Tag Archives: japan

Japan’s Gold-for-Bonds Offer Could Boost Return By 5.9 Times

Japanese Finance Minister Jun Azumi will be rewarding investors who buy reconstruction bonds with half an ounce of gold, an added incentive that could boost the return by nearly six times.

Individual investors who purchase more than 10 million yen ($129,000) in the debt with a 0.05 percent return and keep it for three years will receive a gold commemorative coin weighing 15.6 grams (0.55 ounces), the Finance Ministry said in Tokyo today, worth about $948 based on current prices for the precious metal. …

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Rich Nations That Went Broke By Spending Too Much

Government spending drives taxes, deficits, debt and inflation, so it’s at the core of our economic problems. What to do about runaway spending? The tendency is to imagine that it might be controlled by electing the right politicians, enacting a law like a balanced budget amendment, passing a spending limitation ballot initiative, establishing a super committee or coming up with some kind of “grand bargain.”

These and other well-intended strategies have failed, primarily because they were attempts to have politicians act against their self-interest. Politicians generally want more power which means more money, more laws, regulations and bureaucrats. Historical experience suggests that rulers – whether kings, dictators or elected politicians — have a visceral urge to spend money they don’t have. They can’t control themselves. They’ll weasel their way around any efforts to put a lid on the cookie jar. This is why rich nations like Japan, Saudi Arabia and the United States are spending money they don’t have and incurring chronic budget deficits.

All of this has been has been going on for a very long time, a reminder that we’re dealing with one of the most potent forces in politics. Runaway spending repeatedly has contributed to the downfall of the high and mighty.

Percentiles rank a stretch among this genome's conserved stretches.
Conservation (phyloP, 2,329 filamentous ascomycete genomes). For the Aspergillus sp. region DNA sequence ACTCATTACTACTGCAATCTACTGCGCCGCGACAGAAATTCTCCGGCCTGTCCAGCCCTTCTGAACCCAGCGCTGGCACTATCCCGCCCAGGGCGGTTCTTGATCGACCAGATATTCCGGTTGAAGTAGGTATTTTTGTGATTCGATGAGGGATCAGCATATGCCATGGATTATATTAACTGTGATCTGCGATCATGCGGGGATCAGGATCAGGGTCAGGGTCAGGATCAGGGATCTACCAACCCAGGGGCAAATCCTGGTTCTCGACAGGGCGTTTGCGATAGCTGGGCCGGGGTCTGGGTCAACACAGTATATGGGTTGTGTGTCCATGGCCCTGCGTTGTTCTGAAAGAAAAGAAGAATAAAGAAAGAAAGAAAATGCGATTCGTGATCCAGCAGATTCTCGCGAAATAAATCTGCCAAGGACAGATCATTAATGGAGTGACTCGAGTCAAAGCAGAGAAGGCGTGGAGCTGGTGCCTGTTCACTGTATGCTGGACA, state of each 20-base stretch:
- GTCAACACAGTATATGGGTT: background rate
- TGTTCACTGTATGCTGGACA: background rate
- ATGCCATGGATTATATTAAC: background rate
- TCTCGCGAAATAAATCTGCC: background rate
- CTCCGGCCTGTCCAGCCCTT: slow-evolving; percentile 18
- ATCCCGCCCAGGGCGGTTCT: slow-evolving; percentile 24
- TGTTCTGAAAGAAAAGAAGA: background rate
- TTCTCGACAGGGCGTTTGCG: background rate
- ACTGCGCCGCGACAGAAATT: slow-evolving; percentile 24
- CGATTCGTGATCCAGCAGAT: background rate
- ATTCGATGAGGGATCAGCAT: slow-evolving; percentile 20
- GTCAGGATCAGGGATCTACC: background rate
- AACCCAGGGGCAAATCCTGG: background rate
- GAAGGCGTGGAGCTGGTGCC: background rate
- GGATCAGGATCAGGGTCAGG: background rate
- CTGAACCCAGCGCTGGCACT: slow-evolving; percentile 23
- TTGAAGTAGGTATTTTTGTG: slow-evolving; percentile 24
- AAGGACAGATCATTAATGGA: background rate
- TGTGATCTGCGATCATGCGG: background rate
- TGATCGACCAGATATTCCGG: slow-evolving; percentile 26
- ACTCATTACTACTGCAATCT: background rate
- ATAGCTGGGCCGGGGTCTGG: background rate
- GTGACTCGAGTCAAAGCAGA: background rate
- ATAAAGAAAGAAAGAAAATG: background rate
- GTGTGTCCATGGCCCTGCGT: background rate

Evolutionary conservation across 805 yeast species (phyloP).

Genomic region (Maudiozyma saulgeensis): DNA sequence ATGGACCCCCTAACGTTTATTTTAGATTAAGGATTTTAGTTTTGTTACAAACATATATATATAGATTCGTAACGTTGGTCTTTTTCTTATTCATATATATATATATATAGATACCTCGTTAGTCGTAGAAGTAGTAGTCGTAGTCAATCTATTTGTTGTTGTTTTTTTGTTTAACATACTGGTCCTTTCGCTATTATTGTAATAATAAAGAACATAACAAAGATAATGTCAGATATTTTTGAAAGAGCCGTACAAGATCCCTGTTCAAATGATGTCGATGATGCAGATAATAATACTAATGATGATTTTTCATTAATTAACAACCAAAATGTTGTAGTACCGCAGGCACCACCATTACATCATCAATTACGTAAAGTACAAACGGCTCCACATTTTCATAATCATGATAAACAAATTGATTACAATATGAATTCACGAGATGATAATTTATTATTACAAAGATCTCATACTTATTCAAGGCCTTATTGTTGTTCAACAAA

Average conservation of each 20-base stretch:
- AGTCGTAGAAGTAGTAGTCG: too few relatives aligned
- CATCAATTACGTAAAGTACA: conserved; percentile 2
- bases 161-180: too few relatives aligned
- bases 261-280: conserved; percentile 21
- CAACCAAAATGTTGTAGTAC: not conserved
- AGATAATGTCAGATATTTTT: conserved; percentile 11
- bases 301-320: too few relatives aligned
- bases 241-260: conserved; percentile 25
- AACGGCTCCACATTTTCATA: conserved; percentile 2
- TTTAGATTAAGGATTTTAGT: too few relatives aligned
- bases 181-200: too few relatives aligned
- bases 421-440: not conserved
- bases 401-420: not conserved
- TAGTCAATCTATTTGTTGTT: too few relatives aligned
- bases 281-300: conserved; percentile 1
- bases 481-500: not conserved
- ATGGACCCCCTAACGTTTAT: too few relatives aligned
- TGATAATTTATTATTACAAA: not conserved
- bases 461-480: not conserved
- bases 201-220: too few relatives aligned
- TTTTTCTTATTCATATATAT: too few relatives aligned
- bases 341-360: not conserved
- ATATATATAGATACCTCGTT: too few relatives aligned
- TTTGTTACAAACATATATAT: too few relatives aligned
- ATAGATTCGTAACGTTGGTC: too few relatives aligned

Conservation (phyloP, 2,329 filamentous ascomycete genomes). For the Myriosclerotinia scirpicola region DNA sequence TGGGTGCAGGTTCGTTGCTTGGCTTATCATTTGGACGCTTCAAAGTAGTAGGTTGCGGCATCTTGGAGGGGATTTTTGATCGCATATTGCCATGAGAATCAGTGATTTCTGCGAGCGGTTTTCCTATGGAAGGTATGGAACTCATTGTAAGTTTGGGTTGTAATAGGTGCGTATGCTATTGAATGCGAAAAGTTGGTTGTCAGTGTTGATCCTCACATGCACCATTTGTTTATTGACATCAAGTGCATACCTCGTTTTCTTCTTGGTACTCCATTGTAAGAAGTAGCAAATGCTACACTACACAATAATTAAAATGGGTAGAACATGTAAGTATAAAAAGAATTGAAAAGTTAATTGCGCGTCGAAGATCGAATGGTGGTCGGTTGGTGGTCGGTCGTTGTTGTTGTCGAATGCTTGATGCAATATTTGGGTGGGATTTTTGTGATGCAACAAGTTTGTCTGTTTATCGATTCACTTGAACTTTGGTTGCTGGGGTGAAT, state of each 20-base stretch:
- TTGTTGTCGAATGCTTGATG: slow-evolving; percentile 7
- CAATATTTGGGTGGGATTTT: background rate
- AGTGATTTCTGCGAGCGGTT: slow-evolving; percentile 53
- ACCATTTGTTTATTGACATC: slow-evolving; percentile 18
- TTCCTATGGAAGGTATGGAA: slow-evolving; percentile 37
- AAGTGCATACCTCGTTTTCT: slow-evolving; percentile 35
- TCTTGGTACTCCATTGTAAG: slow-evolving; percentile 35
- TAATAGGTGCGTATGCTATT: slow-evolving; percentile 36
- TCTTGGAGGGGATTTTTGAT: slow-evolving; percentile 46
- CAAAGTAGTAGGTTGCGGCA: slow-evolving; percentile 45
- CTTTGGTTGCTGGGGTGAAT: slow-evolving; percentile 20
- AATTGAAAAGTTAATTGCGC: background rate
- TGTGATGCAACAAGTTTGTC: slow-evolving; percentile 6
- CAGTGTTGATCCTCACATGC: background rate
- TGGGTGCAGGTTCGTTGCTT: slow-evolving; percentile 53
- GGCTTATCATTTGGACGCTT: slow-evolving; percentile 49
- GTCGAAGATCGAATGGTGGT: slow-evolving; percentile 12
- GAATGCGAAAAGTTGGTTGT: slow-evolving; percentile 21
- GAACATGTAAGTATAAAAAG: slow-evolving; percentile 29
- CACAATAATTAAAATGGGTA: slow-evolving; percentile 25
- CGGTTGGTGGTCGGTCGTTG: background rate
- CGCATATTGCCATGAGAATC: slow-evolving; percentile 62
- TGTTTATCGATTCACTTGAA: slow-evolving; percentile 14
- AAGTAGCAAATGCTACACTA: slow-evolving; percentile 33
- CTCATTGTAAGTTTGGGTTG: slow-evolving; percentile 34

For example, spending problems began to be evident in the early years of the Roman Empire, and they became huge in the third century C.E. Perhaps as early as the third century B.C.E., Rome began minting a gold coin that came to be known as the aureus. Originally the face value of the coin equaled the market value of gold in it. ……

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How U.S. Economic Warfare Provoked Japan’s Attack on Pearl Harbor

Ask a typical American how the United States got into World War II, and he will almost certainly tell you that the Japanese attacked Pearl Harbor and the Americans fought back. Ask him why the Japanese attacked Pearl Harbor, and he will probably need some time to gather his thoughts. He might say that the Japanese were aggressive militarists who wanted to take over the world, or at least the Asia-Pacific part of it. Ask him what the United States did to provoke the Japanese, and he will probably say that the Americans did nothing: we were just minding our own business when the crazy Japanese, completely without justification, mounted a sneak attack on us, catching us totally by surprise in Hawaii on December 7, 1941.

You can’t blame him much. For more than 60 years such beliefs have constituted the generally accepted view among Americans, the one taught in schools and depicted in movies—what “every schoolboy knows.” Unfortunately, this orthodox view is a tissue of misconceptions. Don’t bother to ask the typical American what U.S. economic warfare had to do with provoking the Japanese to mount their attack, because he won’t know. Indeed, he will have no idea what you are talking about. ………

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